A couple of hours later, the warriors confronted the offending miner and his family. The mine operator protested that he had gotten permission to excavate from one of the other Xavante chiefs in the territory. Indigenous leaders aren’t, on their own, supposed to let outsiders clear land and mine or farm it. But it happens, and the Ripá chief knew it. He and his warriors got back in their truck and drove off.
The confrontation clearly spooked the outsiders. Though, it didn’t stop the mining. But the Ripá chief had given notice that he’s fed up with the desecration of his territory’s forest. He told us that incursions into reservations is a constant problem.
“Look how they are grabbing the land!” he exclaimed.
But, he says, most of the cleared parts of the Cerrado forest have been on private land outside Indigenous territory, and there’s little he can do to stop that. Investors have razed vast areas of jungle with industrialized plantations growing soy, corn and cotton. And since Brazil’s right-wing president Jair Bolsanaro took office in 2019, the destruction has accelerated. According to recent data released by the National Institute of Space Research (INPE), the Cerrado is now experiencing the highest deforestation rate since 2015. About 8,531 square kilometers (3,293 square miles) of forest in Mato Grosso and a dozen other Brazilian states was lost from August 2020 to July 2021.
It was to help restore Mato Grosso’s fallen forests, if only by a token amount, that chief Xavante had crossed the hot savanna to collect seeds when we’d joined his group the previous day.
After the harvesters got out of the truck, they walked up the gentle slope toward the Roncador mountains, a rocky ridge sacred to the Xavante people. The nearer they came to the outcrop, the taller and closer together the trees grew. The sultry air cooled.
They halted at a marsh that covers a saddle between bluffs. The women fanned out across labyrinthine rivulets of water. There, they scooped handfuls of buriti, the fruit of a palm tree (Mauritia flexuosa), off the soggy ground into the string baskets they weave from the fiber of palm leaves. Buriti thrive where the ground is waterlogged.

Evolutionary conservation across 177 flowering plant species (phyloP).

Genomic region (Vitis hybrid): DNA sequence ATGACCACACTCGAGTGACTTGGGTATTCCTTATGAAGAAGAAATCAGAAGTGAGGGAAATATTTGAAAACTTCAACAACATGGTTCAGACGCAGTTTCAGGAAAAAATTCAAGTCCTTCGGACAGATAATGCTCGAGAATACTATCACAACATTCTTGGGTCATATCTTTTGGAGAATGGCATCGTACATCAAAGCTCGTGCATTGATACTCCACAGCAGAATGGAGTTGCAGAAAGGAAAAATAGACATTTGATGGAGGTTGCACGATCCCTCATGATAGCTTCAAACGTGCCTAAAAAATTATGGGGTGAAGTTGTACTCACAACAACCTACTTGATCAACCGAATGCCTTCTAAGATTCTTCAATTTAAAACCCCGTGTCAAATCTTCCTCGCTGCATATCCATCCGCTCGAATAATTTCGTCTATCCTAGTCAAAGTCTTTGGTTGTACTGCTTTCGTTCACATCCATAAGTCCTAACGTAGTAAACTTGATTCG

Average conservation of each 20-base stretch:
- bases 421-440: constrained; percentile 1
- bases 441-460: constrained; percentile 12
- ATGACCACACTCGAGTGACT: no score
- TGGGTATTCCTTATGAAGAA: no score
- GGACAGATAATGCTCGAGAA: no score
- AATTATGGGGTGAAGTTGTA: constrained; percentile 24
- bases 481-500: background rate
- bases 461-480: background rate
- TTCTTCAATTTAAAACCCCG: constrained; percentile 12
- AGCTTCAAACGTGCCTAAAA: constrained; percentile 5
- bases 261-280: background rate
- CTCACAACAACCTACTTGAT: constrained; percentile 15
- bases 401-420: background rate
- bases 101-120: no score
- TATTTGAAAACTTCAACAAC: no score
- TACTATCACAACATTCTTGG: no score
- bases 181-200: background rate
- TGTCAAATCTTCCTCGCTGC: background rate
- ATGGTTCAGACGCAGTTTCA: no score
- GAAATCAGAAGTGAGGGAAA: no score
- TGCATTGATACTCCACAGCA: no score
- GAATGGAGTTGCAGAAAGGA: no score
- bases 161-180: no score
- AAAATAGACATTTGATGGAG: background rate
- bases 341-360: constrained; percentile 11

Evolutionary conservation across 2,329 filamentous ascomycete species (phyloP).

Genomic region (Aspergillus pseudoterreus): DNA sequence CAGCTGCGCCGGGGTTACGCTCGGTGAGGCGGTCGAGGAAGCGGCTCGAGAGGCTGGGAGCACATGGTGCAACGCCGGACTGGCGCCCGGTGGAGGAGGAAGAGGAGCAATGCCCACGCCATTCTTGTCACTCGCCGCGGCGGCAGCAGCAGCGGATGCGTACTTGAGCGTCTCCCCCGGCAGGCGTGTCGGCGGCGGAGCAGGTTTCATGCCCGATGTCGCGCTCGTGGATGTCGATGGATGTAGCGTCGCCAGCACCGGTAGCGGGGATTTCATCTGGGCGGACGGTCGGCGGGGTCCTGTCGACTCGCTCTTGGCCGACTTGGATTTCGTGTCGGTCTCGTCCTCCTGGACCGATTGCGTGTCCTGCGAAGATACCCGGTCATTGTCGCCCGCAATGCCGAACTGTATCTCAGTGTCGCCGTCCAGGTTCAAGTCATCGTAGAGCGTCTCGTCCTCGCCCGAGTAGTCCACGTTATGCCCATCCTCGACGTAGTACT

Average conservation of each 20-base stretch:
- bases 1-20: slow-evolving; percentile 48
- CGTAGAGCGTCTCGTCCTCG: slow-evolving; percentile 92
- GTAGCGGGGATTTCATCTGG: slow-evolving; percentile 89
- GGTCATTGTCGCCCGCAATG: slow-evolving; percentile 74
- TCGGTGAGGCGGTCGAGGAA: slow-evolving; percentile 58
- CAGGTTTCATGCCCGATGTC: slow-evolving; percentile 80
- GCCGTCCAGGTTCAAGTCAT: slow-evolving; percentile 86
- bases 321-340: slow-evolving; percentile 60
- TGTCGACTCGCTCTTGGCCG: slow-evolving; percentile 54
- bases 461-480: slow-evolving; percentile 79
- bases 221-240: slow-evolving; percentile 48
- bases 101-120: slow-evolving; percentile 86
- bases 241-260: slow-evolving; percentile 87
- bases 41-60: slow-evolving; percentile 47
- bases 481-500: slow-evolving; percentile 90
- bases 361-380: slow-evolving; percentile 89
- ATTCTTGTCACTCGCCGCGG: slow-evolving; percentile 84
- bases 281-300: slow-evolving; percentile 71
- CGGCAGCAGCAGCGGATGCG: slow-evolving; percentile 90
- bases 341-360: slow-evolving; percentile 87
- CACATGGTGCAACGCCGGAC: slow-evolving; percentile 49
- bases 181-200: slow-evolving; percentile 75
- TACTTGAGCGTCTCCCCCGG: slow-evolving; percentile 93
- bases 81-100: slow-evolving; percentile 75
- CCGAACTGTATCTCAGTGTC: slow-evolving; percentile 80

The Xavante people regularly eat buriti and they know that the fruit is popular all around Brazil. But these Ripá women don’t sell the fresh fruit. They will sell the seeds. The net profit for the entire community selling buriti and other seeds will be about $1,200, and it will supplement their income from selling handicrafts, and modest government subsidies.
Income is not their primary reason for taking on this work, however.
“The non-Indigenous people are destroying the Cerrado and don’t understand nature,” Neusa said. Each dzomori (gathering expedition in the Xavante language) collecting seeds helps heal the damage.
On this all-day trip, the search found more than buriti.
A woman on the team climbed the gnarled, squat crown of a murici tree (Byrsonima crassifolia). She grabbed some branches and shook it hard. The tree vibrated, and firm fruit that look like yellow crab apples rained down. A little way off, women snapped pale, mango-size fruit off the slender branches of an angelim tree.
They tossed the fruit into their baskets. By afternoon, each woman had collected more than 20 pounds of fruit, all with marketable seeds.
‘A labor of love’
Brazil’s Forest Code and state laws require that landowners reserve part of their property in its native state, the percentage varying by region and vegetation type. In Mato Grosso, between 35% and 80% of the forest is supposed to be protected, though the reality is that farms often get away with saving less than they’re supposed to.